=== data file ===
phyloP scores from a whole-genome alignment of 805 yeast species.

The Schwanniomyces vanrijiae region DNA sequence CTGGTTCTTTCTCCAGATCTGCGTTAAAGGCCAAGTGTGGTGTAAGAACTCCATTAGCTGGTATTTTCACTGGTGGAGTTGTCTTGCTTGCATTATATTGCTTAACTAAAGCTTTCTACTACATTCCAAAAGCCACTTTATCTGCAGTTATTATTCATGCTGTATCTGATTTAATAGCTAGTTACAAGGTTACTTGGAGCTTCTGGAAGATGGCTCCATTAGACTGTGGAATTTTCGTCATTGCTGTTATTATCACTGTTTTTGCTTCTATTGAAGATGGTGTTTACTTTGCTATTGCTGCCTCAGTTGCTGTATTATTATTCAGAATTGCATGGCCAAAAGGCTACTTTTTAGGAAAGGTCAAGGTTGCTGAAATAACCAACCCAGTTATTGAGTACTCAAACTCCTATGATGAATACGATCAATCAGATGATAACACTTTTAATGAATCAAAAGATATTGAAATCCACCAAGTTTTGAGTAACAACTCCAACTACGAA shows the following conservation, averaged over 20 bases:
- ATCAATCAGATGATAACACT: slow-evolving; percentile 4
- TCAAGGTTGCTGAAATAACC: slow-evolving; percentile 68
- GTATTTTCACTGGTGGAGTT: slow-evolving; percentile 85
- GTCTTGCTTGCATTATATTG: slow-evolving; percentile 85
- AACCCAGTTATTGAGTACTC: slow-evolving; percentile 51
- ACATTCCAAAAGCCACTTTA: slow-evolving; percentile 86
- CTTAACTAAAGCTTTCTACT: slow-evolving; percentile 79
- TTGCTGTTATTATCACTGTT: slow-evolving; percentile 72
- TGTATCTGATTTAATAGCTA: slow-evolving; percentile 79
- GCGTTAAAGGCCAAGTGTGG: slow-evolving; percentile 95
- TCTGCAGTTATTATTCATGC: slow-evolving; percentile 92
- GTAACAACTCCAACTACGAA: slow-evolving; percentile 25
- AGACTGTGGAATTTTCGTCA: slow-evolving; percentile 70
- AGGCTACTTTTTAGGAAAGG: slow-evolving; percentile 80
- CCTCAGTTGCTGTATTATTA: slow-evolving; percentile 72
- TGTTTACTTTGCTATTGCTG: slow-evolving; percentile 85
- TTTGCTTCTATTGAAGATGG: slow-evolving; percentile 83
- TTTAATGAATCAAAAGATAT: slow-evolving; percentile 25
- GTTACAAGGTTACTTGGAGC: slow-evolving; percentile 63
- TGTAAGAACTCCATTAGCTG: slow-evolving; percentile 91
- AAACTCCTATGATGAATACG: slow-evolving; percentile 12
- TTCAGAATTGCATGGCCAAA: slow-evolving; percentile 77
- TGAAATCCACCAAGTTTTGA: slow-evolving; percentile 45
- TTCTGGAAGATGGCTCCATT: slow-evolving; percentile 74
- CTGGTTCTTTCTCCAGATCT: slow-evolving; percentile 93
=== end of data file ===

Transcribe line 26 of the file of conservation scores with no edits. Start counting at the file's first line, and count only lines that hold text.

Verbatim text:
- TTCTGGAAGATGGCTCCATT: slow-evolving; percentile 74